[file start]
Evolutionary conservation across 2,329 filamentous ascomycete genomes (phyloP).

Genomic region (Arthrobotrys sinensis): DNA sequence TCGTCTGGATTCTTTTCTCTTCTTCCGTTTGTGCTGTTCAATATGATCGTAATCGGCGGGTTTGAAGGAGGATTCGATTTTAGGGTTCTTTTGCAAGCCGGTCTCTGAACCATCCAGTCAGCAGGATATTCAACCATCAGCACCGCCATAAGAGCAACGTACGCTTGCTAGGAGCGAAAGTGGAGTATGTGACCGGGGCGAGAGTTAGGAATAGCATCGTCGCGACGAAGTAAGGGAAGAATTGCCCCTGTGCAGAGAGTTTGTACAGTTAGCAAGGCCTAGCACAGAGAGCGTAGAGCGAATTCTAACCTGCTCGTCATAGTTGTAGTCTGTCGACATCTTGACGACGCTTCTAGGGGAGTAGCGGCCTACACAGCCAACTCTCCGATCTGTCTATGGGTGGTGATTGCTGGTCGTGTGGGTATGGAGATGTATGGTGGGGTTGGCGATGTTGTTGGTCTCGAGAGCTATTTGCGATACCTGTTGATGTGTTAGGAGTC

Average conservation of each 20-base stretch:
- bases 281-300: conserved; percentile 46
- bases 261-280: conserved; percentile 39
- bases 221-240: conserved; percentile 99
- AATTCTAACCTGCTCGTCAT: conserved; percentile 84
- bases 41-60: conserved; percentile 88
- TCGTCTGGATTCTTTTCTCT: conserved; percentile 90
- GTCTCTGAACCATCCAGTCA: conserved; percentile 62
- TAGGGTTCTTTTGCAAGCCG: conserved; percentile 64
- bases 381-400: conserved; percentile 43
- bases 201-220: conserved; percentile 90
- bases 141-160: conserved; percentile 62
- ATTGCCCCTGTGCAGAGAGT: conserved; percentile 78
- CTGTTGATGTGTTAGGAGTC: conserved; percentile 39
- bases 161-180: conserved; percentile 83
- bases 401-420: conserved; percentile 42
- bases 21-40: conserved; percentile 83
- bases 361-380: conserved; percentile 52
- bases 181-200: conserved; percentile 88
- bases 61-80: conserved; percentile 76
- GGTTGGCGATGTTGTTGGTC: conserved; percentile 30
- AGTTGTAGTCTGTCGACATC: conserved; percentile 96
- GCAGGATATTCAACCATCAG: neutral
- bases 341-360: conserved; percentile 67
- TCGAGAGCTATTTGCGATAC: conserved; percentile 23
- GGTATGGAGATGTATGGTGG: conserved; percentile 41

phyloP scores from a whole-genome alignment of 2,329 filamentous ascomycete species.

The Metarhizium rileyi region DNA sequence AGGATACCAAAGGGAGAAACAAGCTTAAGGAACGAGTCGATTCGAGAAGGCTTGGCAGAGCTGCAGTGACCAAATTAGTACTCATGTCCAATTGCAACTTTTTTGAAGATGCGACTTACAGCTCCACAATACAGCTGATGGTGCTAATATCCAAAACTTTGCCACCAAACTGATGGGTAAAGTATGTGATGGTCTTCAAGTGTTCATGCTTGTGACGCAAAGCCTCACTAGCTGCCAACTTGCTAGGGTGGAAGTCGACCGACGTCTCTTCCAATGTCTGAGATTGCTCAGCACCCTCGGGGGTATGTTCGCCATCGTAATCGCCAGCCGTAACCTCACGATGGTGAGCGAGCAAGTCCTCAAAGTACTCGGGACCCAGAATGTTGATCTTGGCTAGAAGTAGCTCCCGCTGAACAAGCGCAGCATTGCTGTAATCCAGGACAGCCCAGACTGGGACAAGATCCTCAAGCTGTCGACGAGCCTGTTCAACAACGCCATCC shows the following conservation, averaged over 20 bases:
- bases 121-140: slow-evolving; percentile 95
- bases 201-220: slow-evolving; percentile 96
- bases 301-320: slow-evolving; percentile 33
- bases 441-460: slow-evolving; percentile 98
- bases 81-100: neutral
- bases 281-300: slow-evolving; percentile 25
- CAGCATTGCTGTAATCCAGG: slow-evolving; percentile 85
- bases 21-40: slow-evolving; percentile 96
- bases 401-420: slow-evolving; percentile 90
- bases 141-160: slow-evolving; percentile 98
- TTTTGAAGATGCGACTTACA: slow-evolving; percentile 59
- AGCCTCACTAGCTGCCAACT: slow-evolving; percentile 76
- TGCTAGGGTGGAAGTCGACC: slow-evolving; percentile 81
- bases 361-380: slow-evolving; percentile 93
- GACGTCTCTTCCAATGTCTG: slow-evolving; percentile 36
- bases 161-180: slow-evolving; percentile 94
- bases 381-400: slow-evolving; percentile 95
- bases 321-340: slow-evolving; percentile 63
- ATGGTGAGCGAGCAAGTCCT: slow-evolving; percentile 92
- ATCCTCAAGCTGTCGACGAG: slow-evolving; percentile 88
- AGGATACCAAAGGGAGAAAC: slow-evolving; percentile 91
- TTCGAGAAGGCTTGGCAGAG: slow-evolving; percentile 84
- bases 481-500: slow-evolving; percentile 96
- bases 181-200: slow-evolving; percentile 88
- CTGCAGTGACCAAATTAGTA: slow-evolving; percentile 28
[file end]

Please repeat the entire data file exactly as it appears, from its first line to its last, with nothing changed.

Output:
Evolutionary conservation across 2,329 filamentous ascomycete genomes (phyloP).

Genomic region (Arthrobotrys sinensis): DNA sequence TCGTCTGGATTCTTTTCTCTTCTTCCGTTTGTGCTGTTCAATATGATCGTAATCGGCGGGTTTGAAGGAGGATTCGATTTTAGGGTTCTTTTGCAAGCCGGTCTCTGAACCATCCAGTCAGCAGGATATTCAACCATCAGCACCGCCATAAGAGCAACGTACGCTTGCTAGGAGCGAAAGTGGAGTATGTGACCGGGGCGAGAGTTAGGAATAGCATCGTCGCGACGAAGTAAGGGAAGAATTGCCCCTGTGCAGAGAGTTTGTACAGTTAGCAAGGCCTAGCACAGAGAGCGTAGAGCGAATTCTAACCTGCTCGTCATAGTTGTAGTCTGTCGACATCTTGACGACGCTTCTAGGGGAGTAGCGGCCTACACAGCCAACTCTCCGATCTGTCTATGGGTGGTGATTGCTGGTCGTGTGGGTATGGAGATGTATGGTGGGGTTGGCGATGTTGTTGGTCTCGAGAGCTATTTGCGATACCTGTTGATGTGTTAGGAGTC

Average conservation of each 20-base stretch:
- bases 281-300: conserved; percentile 46
- bases 261-280: conserved; percentile 39
- bases 221-240: conserved; percentile 99
- AATTCTAACCTGCTCGTCAT: conserved; percentile 84
- bases 41-60: conserved; percentile 88
- TCGTCTGGATTCTTTTCTCT: conserved; percentile 90
- GTCTCTGAACCATCCAGTCA: conserved; percentile 62
- TAGGGTTCTTTTGCAAGCCG: conserved; percentile 64
- bases 381-400: conserved; percentile 43
- bases 201-220: conserved; percentile 90
- bases 141-160: conserved; percentile 62
- ATTGCCCCTGTGCAGAGAGT: conserved; percentile 78
- CTGTTGATGTGTTAGGAGTC: conserved; percentile 39
- bases 161-180: conserved; percentile 83
- bases 401-420: conserved; percentile 42
- bases 21-40: conserved; percentile 83
- bases 361-380: conserved; percentile 52
- bases 181-200: conserved; percentile 88
- bases 61-80: conserved; percentile 76
- GGTTGGCGATGTTGTTGGTC: conserved; percentile 30
- AGTTGTAGTCTGTCGACATC: conserved; percentile 96
- GCAGGATATTCAACCATCAG: neutral
- bases 341-360: conserved; percentile 67
- TCGAGAGCTATTTGCGATAC: conserved; percentile 23
- GGTATGGAGATGTATGGTGG: conserved; percentile 41

phyloP scores from a whole-genome alignment of 2,329 filamentous ascomycete species.

The Metarhizium rileyi region DNA sequence AGGATACCAAAGGGAGAAACAAGCTTAAGGAACGAGTCGATTCGAGAAGGCTTGGCAGAGCTGCAGTGACCAAATTAGTACTCATGTCCAATTGCAACTTTTTTGAAGATGCGACTTACAGCTCCACAATACAGCTGATGGTGCTAATATCCAAAACTTTGCCACCAAACTGATGGGTAAAGTATGTGATGGTCTTCAAGTGTTCATGCTTGTGACGCAAAGCCTCACTAGCTGCCAACTTGCTAGGGTGGAAGTCGACCGACGTCTCTTCCAATGTCTGAGATTGCTCAGCACCCTCGGGGGTATGTTCGCCATCGTAATCGCCAGCCGTAACCTCACGATGGTGAGCGAGCAAGTCCTCAAAGTACTCGGGACCCAGAATGTTGATCTTGGCTAGAAGTAGCTCCCGCTGAACAAGCGCAGCATTGCTGTAATCCAGGACAGCCCAGACTGGGACAAGATCCTCAAGCTGTCGACGAGCCTGTTCAACAACGCCATCC shows the following conservation, averaged over 20 bases:
- bases 121-140: slow-evolving; percentile 95
- bases 201-220: slow-evolving; percentile 96
- bases 301-320: slow-evolving; percentile 33
- bases 441-460: slow-evolving; percentile 98
- bases 81-100: neutral
- bases 281-300: slow-evolving; percentile 25
- CAGCATTGCTGTAATCCAGG: slow-evolving; percentile 85
- bases 21-40: slow-evolving; percentile 96
- bases 401-420: slow-evolving; percentile 90
- bases 141-160: slow-evolving; percentile 98
- TTTTGAAGATGCGACTTACA: slow-evolving; percentile 59
- AGCCTCACTAGCTGCCAACT: slow-evolving; percentile 76
- TGCTAGGGTGGAAGTCGACC: slow-evolving; percentile 81
- bases 361-380: slow-evolving; percentile 93
- GACGTCTCTTCCAATGTCTG: slow-evolving; percentile 36
- bases 161-180: slow-evolving; percentile 94
- bases 381-400: slow-evolving; percentile 95
- bases 321-340: slow-evolving; percentile 63
- ATGGTGAGCGAGCAAGTCCT: slow-evolving; percentile 92
- ATCCTCAAGCTGTCGACGAG: slow-evolving; percentile 88
- AGGATACCAAAGGGAGAAAC: slow-evolving; percentile 91
- TTCGAGAAGGCTTGGCAGAG: slow-evolving; percentile 84
- bases 481-500: slow-evolving; percentile 96
- bases 181-200: slow-evolving; percentile 88
- CTGCAGTGACCAAATTAGTA: slow-evolving; percentile 28